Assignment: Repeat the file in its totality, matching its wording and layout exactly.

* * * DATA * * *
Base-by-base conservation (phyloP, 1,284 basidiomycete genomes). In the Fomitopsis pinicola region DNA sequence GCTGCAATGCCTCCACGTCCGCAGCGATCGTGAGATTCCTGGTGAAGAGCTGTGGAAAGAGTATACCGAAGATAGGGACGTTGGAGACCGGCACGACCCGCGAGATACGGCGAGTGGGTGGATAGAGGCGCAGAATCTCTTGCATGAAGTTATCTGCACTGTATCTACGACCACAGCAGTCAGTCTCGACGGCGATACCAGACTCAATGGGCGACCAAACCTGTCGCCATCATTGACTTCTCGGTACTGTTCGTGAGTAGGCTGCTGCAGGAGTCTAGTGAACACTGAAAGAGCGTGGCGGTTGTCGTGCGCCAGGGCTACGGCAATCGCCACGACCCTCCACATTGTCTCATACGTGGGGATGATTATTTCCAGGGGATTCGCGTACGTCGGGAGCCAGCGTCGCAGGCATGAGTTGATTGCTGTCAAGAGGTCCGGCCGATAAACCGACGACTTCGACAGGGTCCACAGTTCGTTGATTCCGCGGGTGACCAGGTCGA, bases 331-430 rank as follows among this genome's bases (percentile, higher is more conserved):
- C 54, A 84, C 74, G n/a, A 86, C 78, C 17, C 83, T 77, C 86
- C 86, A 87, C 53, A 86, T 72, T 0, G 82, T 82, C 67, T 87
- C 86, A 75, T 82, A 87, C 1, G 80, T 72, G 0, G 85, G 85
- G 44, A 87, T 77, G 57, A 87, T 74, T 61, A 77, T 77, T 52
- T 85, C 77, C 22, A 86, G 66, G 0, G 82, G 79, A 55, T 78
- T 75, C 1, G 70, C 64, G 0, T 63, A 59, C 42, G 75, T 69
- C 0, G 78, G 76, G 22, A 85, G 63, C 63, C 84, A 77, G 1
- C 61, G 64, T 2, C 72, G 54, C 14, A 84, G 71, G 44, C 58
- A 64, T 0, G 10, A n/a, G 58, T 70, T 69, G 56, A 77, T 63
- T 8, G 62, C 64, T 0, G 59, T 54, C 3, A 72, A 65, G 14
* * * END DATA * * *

Base-by-base conservation (phyloP, 1,284 basidiomycete genomes). In the Fomitopsis pinicola region DNA sequence GCTGCAATGCCTCCACGTCCGCAGCGATCGTGAGATTCCTGGTGAAGAGCTGTGGAAAGAGTATACCGAAGATAGGGACGTTGGAGACCGGCACGACCCGCGAGATACGGCGAGTGGGTGGATAGAGGCGCAGAATCTCTTGCATGAAGTTATCTGCACTGTATCTACGACCACAGCAGTCAGTCTCGACGGCGATACCAGACTCAATGGGCGACCAAACCTGTCGCCATCATTGACTTCTCGGTACTGTTCGTGAGTAGGCTGCTGCAGGAGTCTAGTGAACACTGAAAGAGCGTGGCGGTTGTCGTGCGCCAGGGCTACGGCAATCGCCACGACCCTCCACATTGTCTCATACGTGGGGATGATTATTTCCAGGGGATTCGCGTACGTCGGGAGCCAGCGTCGCAGGCATGAGTTGATTGCTGTCAAGAGGTCCGGCCGATAAACCGACGACTTCGACAGGGTCCACAGTTCGTTGATTCCGCGGGTGACCAGGTCGA, bases 331-430 rank as follows among this genome's bases (percentile, higher is more conserved):
- C 54, A 84, C 74, G n/a, A 86, C 78, C 17, C 83, T 77, C 86
- C 86, A 87, C 53, A 86, T 72, T 0, G 82, T 82, C 67, T 87
- C 86, A 75, T 82, A 87, C 1, G 80, T 72, G 0, G 85, G 85
- G 44, A 87, T 77, G 57, A 87, T 74, T 61, A 77, T 77, T 52
- T 85, C 77, C 22, A 86, G 66, G 0, G 82, G 79, A 55, T 78
- T 75, C 1, G 70, C 64, G 0, T 63, A 59, C 42, G 75, T 69
- C 0, G 78, G 76, G 22, A 85, G 63, C 63, C 84, A 77, G 1
- C 61, G 64, T 2, C 72, G 54, C 14, A 84, G 71, G 44, C 58
- A 64, T 0, G 10, A n/a, G 58, T 70, T 69, G 56, A 77, T 63
- T 8, G 62, C 64, T 0, G 59, T 54, C 3, A 72, A 65, G 14